Most recently, being nominated and awarded a Pew Fellowship…in a moment where 12 people are chosen from a city with such rich and vibrant arts culture as Philly, to be one of those people is pretty extraordinary. I have a lot of complicated feelings around institutions and how philanthropy works, but I also feel really grateful for the opportunity to have been nominated by my community and be part of such a beautiful constellation of creatives. That resource doesn’t have to go to a project. It can just be to make sure that I’m cared for while I’m trying to make the work I want to, which is no small thing.

It’s so difficult to center and prioritize the vision and hope we have for the world as creatives when you’re also trying to make ends meet, when your attention is stretched in different directions. Everyone has a benevolent side hustle. We’re all working on each other’s projects and passing around the same $20 bill at shows and readings. I want to keep working for and advocating for a world where artists are fully funded as a city service, as a resource.

When you’re in community with other creatives, having a fellowship where you can just nurture your creativity, how does it shape your creative process?

With the Opry residency, we lived together for a week here in Philly, so it was a home game for me, but everyone else was coming from different parts of the country. We also met online for months in advance. Getting to check out each other’s music and talking to different music industry professionals about what resources were available to us was really interesting. Connecting with people who we don’t have perfectly overlapping, homogenous stories, but there’s power in the places where we overlap. Being able to connect with each other, whether through things we’re celebrating or challenges we’re navigating, is a really beautiful opportunity. Each of us had a different stake, a different style, or a different approach.

Being able to hold different facets of the same gem was a beautiful opportunity and a challenge because I used to write my music in secret. I love performing, but I studied jazz music, and I performed with bands as a collaborative piece. It wasn’t until the end of college, in my early 20s, that I had an opportunity to perform my original music with a band. I’d written it, but I never really shared it. A friend of mine was like, “We should play a co-bill. We’ll have the same band and we’ll feature our songs.” It was the first opportunity I’d ever had to play my music, and those musicians sort of became my band. I write and arrange for the musicians that I work with, but I rarely accompany myself.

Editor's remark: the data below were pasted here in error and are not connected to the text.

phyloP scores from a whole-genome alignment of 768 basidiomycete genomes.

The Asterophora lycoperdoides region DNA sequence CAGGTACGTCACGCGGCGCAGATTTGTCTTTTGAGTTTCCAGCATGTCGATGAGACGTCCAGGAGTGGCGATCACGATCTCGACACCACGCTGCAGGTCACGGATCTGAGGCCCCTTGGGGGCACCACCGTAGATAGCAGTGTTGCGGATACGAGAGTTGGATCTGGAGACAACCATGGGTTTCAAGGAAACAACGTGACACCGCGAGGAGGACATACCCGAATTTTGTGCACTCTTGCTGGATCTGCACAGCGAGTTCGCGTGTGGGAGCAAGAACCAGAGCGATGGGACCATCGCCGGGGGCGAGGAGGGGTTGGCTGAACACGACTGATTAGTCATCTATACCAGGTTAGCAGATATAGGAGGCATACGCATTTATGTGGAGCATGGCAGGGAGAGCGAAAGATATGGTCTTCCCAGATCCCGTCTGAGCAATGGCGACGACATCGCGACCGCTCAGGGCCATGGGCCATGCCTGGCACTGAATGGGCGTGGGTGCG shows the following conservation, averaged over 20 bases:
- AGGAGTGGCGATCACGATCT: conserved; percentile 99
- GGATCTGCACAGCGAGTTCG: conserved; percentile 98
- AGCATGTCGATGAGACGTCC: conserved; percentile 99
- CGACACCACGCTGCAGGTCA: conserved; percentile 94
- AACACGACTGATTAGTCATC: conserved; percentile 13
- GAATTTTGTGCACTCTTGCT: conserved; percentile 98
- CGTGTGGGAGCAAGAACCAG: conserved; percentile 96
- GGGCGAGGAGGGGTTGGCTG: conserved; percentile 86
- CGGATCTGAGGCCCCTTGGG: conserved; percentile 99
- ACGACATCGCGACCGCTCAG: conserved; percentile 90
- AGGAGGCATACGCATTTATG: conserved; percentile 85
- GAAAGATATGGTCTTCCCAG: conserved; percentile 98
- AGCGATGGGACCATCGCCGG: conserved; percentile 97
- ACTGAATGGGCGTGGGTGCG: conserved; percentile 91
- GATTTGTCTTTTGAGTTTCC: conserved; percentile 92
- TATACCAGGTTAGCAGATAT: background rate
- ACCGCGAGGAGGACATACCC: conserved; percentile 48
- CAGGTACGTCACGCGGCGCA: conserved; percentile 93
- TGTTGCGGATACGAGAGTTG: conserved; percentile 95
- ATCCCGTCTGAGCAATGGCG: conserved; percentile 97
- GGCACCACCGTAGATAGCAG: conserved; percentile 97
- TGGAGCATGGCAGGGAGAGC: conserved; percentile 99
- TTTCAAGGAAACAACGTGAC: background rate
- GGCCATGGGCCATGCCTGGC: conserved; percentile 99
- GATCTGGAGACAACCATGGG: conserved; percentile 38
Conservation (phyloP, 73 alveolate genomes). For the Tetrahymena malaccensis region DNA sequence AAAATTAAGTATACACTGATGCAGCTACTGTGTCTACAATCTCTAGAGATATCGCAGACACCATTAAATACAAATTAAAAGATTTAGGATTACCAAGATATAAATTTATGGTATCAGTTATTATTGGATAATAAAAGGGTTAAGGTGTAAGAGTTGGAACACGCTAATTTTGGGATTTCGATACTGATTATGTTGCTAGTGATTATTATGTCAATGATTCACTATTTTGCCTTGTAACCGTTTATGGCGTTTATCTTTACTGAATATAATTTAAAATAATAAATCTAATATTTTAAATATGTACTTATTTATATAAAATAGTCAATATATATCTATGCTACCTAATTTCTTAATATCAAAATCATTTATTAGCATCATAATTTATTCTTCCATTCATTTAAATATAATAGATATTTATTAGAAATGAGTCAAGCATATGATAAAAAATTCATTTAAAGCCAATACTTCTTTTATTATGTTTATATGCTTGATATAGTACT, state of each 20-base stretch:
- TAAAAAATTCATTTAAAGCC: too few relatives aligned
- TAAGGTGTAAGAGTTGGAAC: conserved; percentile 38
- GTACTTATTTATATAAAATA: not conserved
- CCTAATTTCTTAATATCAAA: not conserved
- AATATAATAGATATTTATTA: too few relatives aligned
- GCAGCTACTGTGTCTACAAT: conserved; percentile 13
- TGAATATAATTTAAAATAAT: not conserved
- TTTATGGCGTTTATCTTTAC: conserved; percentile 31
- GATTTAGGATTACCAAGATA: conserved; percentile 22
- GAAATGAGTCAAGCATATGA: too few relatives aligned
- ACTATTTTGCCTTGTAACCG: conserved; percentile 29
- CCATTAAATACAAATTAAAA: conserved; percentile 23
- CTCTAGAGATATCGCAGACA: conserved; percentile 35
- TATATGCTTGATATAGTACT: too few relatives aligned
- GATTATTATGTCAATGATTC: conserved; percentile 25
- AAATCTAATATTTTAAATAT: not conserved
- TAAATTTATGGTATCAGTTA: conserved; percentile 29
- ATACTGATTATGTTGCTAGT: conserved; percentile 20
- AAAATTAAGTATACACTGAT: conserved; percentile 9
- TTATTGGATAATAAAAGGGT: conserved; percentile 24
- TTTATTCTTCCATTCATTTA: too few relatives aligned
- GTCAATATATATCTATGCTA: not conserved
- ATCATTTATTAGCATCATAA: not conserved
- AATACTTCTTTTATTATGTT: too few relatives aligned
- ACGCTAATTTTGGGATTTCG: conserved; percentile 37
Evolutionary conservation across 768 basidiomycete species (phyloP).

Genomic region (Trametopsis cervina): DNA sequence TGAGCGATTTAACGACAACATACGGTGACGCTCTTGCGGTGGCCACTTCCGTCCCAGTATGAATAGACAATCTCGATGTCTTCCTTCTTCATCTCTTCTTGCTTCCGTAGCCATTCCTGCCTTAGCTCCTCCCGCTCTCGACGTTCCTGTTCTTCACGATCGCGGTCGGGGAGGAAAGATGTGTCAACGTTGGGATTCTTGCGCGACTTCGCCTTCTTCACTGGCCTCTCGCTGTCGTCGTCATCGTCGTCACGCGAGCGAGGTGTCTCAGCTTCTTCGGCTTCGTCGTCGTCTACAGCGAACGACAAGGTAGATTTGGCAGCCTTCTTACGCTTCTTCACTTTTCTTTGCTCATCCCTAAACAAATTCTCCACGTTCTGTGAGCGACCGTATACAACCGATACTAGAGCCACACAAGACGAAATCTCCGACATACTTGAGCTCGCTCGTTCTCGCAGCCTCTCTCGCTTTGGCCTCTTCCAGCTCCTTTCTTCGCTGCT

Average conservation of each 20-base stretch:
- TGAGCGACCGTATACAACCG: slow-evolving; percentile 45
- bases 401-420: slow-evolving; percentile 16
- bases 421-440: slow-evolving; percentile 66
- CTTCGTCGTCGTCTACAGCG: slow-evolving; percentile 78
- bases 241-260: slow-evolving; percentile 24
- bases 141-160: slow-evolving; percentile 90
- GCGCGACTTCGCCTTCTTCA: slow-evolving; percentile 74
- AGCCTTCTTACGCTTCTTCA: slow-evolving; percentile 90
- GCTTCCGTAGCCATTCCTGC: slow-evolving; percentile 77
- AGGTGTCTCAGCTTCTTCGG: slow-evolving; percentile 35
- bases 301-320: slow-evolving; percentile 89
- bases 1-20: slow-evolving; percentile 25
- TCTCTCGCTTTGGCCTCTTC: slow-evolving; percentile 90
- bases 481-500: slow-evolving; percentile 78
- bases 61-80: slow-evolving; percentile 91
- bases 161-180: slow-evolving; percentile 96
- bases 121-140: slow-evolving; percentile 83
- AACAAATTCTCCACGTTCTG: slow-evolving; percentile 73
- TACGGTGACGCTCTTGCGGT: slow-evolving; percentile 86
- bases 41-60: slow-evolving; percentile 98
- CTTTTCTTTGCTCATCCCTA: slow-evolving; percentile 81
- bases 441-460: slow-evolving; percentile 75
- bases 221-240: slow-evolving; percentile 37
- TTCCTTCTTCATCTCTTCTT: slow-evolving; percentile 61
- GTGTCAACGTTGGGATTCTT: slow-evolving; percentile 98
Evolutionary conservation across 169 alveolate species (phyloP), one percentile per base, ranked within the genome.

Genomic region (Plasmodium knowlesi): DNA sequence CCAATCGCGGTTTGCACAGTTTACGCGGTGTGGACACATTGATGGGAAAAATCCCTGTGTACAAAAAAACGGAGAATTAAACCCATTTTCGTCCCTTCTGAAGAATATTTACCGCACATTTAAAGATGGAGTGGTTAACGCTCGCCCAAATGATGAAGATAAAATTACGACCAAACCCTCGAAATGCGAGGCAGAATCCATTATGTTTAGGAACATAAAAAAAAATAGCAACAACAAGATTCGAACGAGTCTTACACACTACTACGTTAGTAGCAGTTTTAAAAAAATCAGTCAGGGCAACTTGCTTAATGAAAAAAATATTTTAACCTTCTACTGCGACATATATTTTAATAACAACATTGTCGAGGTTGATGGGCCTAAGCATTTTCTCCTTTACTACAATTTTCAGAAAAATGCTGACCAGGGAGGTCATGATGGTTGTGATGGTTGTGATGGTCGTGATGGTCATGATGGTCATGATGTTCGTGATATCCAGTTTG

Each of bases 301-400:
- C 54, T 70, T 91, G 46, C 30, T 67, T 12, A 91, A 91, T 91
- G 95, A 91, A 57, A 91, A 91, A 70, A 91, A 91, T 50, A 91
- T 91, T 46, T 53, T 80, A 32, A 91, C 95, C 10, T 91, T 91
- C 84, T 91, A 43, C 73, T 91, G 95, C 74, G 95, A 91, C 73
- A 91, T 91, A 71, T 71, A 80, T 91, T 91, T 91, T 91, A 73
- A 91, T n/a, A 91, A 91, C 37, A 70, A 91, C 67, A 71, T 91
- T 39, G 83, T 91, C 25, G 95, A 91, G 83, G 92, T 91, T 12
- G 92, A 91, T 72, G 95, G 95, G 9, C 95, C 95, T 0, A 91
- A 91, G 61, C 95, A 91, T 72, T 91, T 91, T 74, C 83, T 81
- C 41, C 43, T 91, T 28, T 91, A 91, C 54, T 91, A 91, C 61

In the Black Opry tradition, a lot of the time when you’re performing, it’s in writer’s rounds where, sometimes, people have an accompanist behind them, but on the whole, the artists are accompanying themselves. While I’m used to writing or practicing guitar at home, or making a little video here and there, holding myself up and supporting myself in a community project was a really tall order. I was pretty nervous and scared about it.

It was so beautiful to have this year of putting my weight down in my music, really resting into what I can do, where I support other projects and practices. With something like the Black Opry Residency, you’ve got to have a practice of trusting yourself. I learned a lot in that window of time about what that would look like.

As we talk about creative environments, I wonder: You’ve lived in Philly, Wisconsin, Wyoming, all kinds of places. How has your location shaped your creative process?

I’m definitely a product of my environment. I love to learn, notice, and listen deeply to the places where I am. I talk about songwriting more as song-catching. Just having a practice of noticing, awareness, or presencing means things arrive, want to be known by you, and want to be shared with other people. Plenty of practice goes into that process. Being prepared to hold or articulate something is skill-building. Most of the places where I’ve lived have absolutely shaped and informed the direction my music has taken.